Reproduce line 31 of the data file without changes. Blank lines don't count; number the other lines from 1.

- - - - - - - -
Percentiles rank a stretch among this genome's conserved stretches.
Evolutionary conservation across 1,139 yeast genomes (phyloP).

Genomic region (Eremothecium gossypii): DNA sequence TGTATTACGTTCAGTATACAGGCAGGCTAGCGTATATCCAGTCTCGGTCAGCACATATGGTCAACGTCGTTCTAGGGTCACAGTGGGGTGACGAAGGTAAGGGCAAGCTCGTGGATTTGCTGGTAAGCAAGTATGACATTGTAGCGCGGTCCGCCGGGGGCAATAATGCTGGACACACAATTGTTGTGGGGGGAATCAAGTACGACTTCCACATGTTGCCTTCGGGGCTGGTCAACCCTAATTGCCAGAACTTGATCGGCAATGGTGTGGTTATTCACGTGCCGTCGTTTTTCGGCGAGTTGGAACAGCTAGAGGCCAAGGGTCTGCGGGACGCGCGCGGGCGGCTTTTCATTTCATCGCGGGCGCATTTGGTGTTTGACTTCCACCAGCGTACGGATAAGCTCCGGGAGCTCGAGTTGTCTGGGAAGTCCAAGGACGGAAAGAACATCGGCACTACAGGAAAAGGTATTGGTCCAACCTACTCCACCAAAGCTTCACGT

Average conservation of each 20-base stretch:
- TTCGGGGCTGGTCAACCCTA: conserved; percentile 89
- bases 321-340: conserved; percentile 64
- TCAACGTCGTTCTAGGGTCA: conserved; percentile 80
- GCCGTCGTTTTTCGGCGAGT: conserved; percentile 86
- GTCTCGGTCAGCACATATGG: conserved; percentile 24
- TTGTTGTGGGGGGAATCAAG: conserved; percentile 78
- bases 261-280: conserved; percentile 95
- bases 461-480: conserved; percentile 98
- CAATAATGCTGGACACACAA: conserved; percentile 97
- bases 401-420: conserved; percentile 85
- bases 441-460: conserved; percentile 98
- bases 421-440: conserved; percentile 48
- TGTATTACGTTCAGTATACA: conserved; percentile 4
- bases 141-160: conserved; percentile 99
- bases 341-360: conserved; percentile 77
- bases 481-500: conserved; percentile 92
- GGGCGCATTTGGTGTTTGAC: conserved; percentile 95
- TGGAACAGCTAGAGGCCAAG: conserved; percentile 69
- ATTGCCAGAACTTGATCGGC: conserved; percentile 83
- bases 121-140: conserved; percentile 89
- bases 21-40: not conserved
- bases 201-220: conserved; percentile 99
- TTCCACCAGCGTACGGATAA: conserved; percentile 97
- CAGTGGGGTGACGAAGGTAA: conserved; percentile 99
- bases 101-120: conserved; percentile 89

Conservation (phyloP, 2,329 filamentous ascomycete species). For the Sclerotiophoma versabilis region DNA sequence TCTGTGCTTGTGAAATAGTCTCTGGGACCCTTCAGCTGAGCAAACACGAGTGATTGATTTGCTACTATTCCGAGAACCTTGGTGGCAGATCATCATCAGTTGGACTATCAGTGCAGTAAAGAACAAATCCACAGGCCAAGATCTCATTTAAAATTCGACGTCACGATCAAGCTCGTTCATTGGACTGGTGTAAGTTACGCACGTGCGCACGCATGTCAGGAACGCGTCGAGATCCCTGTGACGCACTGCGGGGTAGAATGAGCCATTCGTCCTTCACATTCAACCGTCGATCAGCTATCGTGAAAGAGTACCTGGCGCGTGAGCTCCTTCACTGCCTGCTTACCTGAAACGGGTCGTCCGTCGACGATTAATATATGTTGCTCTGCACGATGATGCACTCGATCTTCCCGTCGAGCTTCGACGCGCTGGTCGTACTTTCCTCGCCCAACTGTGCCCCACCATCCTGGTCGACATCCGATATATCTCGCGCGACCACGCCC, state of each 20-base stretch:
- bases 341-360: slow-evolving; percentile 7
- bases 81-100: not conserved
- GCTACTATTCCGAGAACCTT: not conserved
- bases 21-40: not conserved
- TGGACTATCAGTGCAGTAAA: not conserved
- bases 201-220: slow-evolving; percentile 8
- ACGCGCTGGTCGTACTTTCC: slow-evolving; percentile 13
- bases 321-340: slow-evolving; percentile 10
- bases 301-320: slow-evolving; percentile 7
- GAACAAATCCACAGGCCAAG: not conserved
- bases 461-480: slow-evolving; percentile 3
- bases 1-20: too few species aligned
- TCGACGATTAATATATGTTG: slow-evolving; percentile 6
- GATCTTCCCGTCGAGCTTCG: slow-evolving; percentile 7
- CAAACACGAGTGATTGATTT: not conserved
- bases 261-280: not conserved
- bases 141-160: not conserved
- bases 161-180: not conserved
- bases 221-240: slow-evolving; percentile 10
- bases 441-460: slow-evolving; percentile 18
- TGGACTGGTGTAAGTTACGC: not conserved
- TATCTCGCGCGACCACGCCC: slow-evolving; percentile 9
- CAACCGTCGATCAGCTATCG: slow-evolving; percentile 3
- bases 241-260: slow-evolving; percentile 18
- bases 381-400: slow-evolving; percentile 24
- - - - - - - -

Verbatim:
- bases 341-360: slow-evolving; percentile 7